The Bar Professional Training Course: overpriced and redundant

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  • How more redundant and overpriced has the course become since you did yours?

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  • No more overpriced, as I was at City Law School who haven't raised the fees. I imagine equally redundant, unless there have been curriculum changes.

    To be clear, the problem is the course itself. It's not - in my opinion - a problem with the teaching, which at City at least was very good. Limited parts of the course which are relevant to what I now do have proven useful - although the things I wish I had learnt, but didn't, are staggering to list. The BPTC as designed was nothing like the preparation for pupillage it could and should be.

    It's the sheer scale of the opportunity cost, when allied to the financial cost, that makes the BPTC worthy of criticism.

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  • This is a good argument well made. I'd like to know what chambers think about it? Would a longer pupillage at a lower salary benefit bar students better than an expensive and potentially elitist uni course?

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  • An alternative would be to just have entirely centrally set BSB exams, and the students don't need to go to law school at all: we just read the White Book and Blackstones etc... and then sit the exams - simple!
    As for drafting, opinion writing and advocacy, these courses could be provided by the Inns using some of their current scholarship money (and perhaps a modest fee).

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  • An excellent article bulging with points well made. For the conspiracy theorists amongst us however, are such points not beside the point? It seems that the Bar Council have taken it upon themselves to keep an entire industry in legal education afloat, and that is an objective unlikely to be achieved with stream-lining, cost-cutting and limiting training to those with real life pupillages.

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  • The BPTC is a great course! Quit whining. You learn practical skills, and if you want you could also learn academic skills. Your learning is in your own hands to be honest. You could decide to read every case in the white book, or you could just decide to show up at your law school doing the bare minimum. Life is what you make it.

    I am currently doing the BPTC at the College of Law - recently rename The University of Law. I can say that the course is *EXCELLENT*. I even love the course more than I loved University.

    The world is your oyster. Shut up and stop moaning.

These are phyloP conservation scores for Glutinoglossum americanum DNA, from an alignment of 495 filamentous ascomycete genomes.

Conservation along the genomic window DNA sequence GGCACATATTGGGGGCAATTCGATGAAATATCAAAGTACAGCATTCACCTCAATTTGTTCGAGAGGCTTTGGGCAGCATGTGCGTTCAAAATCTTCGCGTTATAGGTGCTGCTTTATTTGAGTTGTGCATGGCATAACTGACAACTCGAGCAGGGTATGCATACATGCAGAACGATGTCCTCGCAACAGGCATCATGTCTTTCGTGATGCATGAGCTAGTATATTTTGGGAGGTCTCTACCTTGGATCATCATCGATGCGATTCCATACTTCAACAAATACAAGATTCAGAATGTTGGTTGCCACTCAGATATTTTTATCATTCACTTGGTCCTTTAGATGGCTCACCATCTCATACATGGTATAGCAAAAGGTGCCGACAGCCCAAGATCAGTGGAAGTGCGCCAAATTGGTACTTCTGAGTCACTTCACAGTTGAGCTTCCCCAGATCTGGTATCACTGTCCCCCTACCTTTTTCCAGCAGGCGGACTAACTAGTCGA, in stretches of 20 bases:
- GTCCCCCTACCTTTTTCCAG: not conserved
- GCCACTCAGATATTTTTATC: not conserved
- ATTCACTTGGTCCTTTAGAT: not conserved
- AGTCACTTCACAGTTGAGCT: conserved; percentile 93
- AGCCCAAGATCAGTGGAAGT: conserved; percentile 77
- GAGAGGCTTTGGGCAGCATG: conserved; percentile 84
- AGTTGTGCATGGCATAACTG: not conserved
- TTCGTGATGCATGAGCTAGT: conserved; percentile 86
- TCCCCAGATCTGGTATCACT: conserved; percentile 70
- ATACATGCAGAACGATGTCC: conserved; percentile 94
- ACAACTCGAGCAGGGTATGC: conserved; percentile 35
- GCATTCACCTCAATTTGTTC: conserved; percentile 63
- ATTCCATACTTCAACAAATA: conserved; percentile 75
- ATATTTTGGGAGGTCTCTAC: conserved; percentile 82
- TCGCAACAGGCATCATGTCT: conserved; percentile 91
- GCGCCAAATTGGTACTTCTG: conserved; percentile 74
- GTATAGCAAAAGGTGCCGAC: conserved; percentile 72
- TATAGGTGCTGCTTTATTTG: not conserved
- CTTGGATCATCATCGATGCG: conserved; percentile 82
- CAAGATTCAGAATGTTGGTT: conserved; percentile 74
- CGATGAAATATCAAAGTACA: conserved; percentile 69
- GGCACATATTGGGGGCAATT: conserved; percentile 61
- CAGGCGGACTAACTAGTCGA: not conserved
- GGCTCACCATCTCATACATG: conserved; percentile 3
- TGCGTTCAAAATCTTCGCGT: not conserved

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  • Since "the market" seems to have all the answers nowadays, why don't we ask "the market" what it wants?

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  • I agree with the title of this article; and would go further to say that the same is true for the LPC. The only group of people who appear to publicly say that the Bptc is value for money is the course providers.

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  • I teach on the BPTC. And I realise why students are disgruntled. But there are some other issues to consider.

    When you get your practising certificate, you can practice in any court (civil or criminal) in England and Wales. That is why you have to study both halves of the great divide. If you want a practising certificate which is civil only or criminal only, then perhaps then we could have a civil only BPTC or a criminal only BPTC.

    The fees are high, but not because all the providers are making a profit. City Law School, where I work, does not make a profit. The cost of premises in Grays Inn and nearby are ASTRONOMICAL. When you then factor in the staff-student ratio which is FIXED by the BSB, you end up with high costs to staff the course. Would BPTC students really like to have class sizes of 15-20? It would bring the fees down considerably. But I don't think that large class sizes are what students want.

    Then there is the factor of library and computer provision - again fixed by the BSB in their specification; x copies of this book per y students and x number of computer terminal available per y students.

    The other bugbears cited in this article, like the need to use the White Book, 100% attendance are again, dictated by the BSB.

    I and my colleagues work tremendously hard to give my students the best postgraduate teaching we can. We work hard, and over and above our job descriptions and contractual hours.

    If you think that alternative training for the Bar is needed, so be it. But bashing providers like City Law School who simply tries to fulfil the requirements dictated to us is deeply unfair.

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  • Hardly, the BSB charges law schools £400 for each student they take on the course. £400 * however many nationally = a lot of money for the BSB. Protecting the law schools? Yes, but more importantly protecting themselves.

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